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Supermicro X299 Overclocking Guide (Page 3)

By Steven Bassiri from May 24, 2018 @ 18:25 CDT

CPU Core Setup

You must first get into the "Advanced mode" to find overclocking settings.


There are three submenus under the Overclocking menu. We will tackle the CPU menu first, then voltage, and then memory.


You will need to set "All Core OC Setting" to the overclock frequency you are aiming for. Setting this to 4.5GHz instead of leaving it on manual seems to increase some behind the scenes locks on overclocking.


Now you can set some AVX offsets here (they are reduction ratios), so setting a ratio of two for both will take CPU frequency from 4.5GHz to 4.3GHz when the AVX units are engaged. AVX 2 and AVX 3 (also known as AVX-512) engage AVX units inside the CPU that can require higher levels of voltage and current, and many stability tests engage these units but not all applications use them. Games and most applications don't take advantage of AVX, but many professional and content production software applications might. One common application that uses AVX is Handbrake. Once you decide if you want to set an offset or not, then you need to click "Processor" at the bottom of the menu, and that will take you to an advanced menu.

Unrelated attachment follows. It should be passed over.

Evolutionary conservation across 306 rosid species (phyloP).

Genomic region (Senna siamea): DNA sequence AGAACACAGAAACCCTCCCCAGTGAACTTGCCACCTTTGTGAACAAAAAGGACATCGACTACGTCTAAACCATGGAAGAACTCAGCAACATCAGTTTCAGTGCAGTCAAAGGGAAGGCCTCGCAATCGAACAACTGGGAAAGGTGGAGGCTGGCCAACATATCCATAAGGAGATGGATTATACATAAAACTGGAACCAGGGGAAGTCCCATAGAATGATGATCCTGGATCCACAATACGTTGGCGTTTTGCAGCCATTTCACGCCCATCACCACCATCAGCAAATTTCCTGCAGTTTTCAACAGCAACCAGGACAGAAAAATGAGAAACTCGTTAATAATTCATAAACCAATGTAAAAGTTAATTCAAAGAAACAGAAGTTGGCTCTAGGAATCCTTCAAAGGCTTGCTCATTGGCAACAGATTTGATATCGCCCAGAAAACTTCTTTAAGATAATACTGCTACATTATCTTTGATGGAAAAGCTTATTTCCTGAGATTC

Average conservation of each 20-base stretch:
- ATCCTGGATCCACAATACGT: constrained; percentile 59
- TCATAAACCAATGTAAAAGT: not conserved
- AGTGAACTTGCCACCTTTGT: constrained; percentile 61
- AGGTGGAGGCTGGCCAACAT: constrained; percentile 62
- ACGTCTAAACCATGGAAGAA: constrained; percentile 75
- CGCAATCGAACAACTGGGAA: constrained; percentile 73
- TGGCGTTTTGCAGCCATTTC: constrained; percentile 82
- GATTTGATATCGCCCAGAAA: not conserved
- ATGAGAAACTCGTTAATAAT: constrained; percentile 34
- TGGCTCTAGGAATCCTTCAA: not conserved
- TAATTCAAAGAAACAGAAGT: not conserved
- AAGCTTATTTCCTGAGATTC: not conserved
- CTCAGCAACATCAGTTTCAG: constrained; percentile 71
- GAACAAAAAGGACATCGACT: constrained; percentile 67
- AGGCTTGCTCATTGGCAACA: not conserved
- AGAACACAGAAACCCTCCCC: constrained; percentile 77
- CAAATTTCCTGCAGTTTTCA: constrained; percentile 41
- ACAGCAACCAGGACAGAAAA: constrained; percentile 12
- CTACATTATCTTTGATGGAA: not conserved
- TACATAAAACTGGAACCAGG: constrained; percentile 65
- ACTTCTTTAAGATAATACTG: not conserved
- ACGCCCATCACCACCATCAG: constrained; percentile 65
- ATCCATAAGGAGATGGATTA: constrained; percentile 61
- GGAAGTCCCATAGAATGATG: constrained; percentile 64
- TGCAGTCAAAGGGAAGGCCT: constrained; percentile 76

Now we need to increase the current limit so that our CPU can utilize a higher power level that the overclock will require. That is called the "Current Limitation" and you need to set this to 2048, which is the maximum setting. I would recommend not touching the PL1 and PL2 limits, and watch these to make sure that setting any other setting does not lower these limits. There are three more menus at the bottom of the "Processor" sub-menu, these are Turbo Ratio Limit, Hardware PM State Control, and CPU C State Control. The latter two will allow us to control if the CPU frequency stays Fixed or moves Dynamically.


A fixed overclock would mean that we are trying to get the CPU to stay at its maximum Turbo ratio (45x in this case) all the time, even when the load is light. A dynamic frequency would mean the CPU frequency will modulate up and down depending on load, so it saves power. For fixed frequency, we will need a fixed voltage for the CPU, and for dynamic, we will need the voltage to go up and down, and we will tackle those in a bit. If you want the CPU frequency to be dynamic you will can leave C State untouched and HW P-States untouched. If you want a fixed frequency, then I recommend disabling "Enhanced Halt State (C1E)", and I also set "Package C State" to C0/C1 since those are the most awake states.


If you want to have a dynamic CPU frequency then don't touch "Hardware PM State Control" settings. If you want it to be more fixed, then set "Hardware P-States" to disable. That will allow Windows to control the state of the CPU, and if you set your Windows Power Plan to "High Performance", you should get a fixed maximum CPU frequency even at idle.

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